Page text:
DENVER — A draft U.S. Supreme Court opinion that was leaked to Politico shows that justices are leaning toward overturning Roe v. Wade. However, even without the 1973 court ruling, abortions will remain legal in Colorado for the time being.
Last month, Governor Jared Polis signed the Reproductive Health Equity Act into law. House Bill 22-1279, the Reproductive Health Equity Act, says that state and local public entities are prohibited from interfering with a person’s right to continue a pregnancy, give birth or have an abortion. It also calls people’s access to contraception a fundamental right.
However, the law is a statutory change and could be reversed with a simple majority vote by state lawmakers or a ballot question.
“It's very much linked to, kind of, the political future of the state of who's in control. So, the more secure option is to move to a constitutional amendment,” said Joshua Wilson, a professor of politics at the University of Denver.
Now, abortion access advocates are working on a way to protect those rights by adding them to the state constitution. The nonprofit Cobalt and several other organizations are working on a ballot question for the 2024 election.
“We're going to work to overturn a constitutional ban on state funding for abortion and work on some protective language that looks like the statute,” said Karen Middleton, president of Cobalt.
The funding portion of the question stems back to a 1984 amendment that was passed saying state funding cannot be used for abortions. That includes Medicaid funding.
“We really think that this is a real a negative issue, and it needs to be fixed," Middleton said. "And so we need to talk to voters about why we think it's important."
Even before the Supreme Court draft opinion was leaked, anti-abortion advocates had been working on their own ballot question to limit access to the procedures in the state.
Initiative 56 declares, “Every child, regardless of age, developmental ability or disability, health, prognosis, sex/gender, socio-economic background, origin, nationality, or ethnicity deserves to live his or her one life to the fullest extent possible.”
It goes on to say that children shall be protected equally and that no abortions will be allowed in the state unless it’s meant to save the life/health of the mother and child, remove a child that’s no longer living or remove or attempt to relocate an ectopic pregnancy. Those who perform the abortions would face murder charges if the initiative passes.
Numerous other abortion restriction measures have been unsuccessful in recent years, including an attempt in 2020 to end late-term abortions.
Giuliana Day was the organizer behind the 2020 attempt. She says even though Proposition 115 failed, she was happy that she had a chance to talk to voters and educate them on the issue. She told Denver7 she's encouraged by the Supreme Court’s draft opinion.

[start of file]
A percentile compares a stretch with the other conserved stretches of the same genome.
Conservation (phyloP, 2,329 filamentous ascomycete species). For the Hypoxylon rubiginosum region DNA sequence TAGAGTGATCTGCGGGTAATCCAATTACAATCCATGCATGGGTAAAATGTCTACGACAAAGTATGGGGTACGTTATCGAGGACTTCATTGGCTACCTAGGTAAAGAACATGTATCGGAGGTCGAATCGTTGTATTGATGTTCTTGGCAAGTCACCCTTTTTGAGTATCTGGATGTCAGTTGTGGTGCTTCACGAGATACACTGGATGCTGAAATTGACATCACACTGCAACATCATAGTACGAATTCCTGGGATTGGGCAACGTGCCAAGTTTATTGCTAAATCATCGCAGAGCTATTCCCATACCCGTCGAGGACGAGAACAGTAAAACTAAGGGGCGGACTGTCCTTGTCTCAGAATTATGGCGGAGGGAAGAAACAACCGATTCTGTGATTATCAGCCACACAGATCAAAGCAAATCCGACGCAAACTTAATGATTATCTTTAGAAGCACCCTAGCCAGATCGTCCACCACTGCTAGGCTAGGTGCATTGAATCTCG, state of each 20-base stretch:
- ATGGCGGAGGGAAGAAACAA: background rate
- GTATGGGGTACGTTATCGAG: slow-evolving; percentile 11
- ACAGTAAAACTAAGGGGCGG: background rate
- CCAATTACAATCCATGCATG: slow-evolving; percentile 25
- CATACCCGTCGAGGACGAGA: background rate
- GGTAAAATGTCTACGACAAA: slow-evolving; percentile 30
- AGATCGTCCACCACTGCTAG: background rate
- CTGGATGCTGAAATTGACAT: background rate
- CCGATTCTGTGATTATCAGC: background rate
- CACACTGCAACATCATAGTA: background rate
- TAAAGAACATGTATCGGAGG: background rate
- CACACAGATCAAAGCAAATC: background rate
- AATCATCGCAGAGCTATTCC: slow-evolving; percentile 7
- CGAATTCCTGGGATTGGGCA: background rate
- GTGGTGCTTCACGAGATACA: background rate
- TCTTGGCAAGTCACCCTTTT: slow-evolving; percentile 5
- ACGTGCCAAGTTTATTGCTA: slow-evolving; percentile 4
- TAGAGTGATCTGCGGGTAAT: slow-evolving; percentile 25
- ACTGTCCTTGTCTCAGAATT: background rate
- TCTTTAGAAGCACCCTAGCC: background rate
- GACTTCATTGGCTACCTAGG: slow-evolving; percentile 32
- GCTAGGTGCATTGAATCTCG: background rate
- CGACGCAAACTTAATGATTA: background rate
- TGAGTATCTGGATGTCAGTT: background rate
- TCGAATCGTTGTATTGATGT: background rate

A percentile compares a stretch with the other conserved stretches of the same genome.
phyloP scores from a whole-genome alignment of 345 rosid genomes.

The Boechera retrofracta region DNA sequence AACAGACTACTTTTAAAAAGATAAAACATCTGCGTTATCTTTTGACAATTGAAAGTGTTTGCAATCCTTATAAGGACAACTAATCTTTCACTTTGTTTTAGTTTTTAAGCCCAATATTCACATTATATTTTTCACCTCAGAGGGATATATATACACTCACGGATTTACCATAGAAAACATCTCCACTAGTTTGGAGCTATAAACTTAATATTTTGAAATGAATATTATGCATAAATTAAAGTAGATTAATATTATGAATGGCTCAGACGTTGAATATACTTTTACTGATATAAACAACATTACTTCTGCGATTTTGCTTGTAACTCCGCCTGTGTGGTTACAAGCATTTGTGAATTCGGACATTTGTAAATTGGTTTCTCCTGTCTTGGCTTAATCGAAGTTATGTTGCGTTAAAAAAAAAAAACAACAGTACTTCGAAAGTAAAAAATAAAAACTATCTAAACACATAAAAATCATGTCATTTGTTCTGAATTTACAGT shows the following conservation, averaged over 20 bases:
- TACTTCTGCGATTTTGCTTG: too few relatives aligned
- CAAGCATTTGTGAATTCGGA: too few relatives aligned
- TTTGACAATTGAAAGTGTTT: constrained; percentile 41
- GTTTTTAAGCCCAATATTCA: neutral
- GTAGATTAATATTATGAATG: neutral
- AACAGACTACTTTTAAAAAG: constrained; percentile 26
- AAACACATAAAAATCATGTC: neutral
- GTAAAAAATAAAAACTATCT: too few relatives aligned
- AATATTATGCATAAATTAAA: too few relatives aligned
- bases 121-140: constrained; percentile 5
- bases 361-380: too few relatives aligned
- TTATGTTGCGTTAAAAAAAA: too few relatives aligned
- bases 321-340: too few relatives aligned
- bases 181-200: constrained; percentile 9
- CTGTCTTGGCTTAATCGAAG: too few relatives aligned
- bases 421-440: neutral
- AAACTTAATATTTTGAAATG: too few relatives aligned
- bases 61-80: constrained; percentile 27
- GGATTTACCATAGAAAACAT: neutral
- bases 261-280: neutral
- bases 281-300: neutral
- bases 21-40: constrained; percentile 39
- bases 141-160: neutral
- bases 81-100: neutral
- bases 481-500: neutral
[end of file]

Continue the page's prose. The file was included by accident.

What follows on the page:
“I think we are gaining a lot of momentum,” Day said. “I'm very optimistic. This creates a lot of excitement in the pro-life community, no doubt about it.”
Day spoke with the organizers of the most recent ballot measure and says she is worried about the number of signatures they need to gather within such a short period of time. However, even if this ballot question doesn’t pass, Day says the education piece is critical if anti-abortion advocates are going to sway voters.
“Little by little, we're changing the hearts and the minds of the people," Day said. "In fact, more people are awakening to the reality of what abortion is. Abortion is a brutal procedure."
Day says she's not planning on running another initiative in the near future, but says any attempt mush be approached with compassion for the women going through the decision.
While advocates focus on collecting signatures, Republicans and Democrats are also concerned about the effect the Supreme Court's decision will have on midterm elections.
“This November, I'm gonna tell everybody vote like your life depends on it, because it does,” said Sen. Julie Gonzales, D-Denver. “This is a reminder that majorities matter, that who we elect into office to then carry policies that will respect our rights.”
Wilson is paying attention to the midterm election politics and believes the issue of abortion could cause people on both sides of the aisle to mobilize to elect their preferred candidates.
In the meantime, Gonzales is also calling on Congress to act to pass the Women’s Health Protection Act.
“I just want to say that we have done our work here in Colorado, but we need Congress to do their job,” she said.
Polis and 16 other governors signed a letter Tuesday calling on Congress to pass federal legislation protecting abortions.
The Women’s Health Protection Act was introduced last year. It passed the House but has been stuck in the Senate. Senate Democrats are not confident that the bill has the votes needed to pass, and some are unwilling to try to change the Congressional filibuster rules to force a vote. So, for now, that bill is staying put.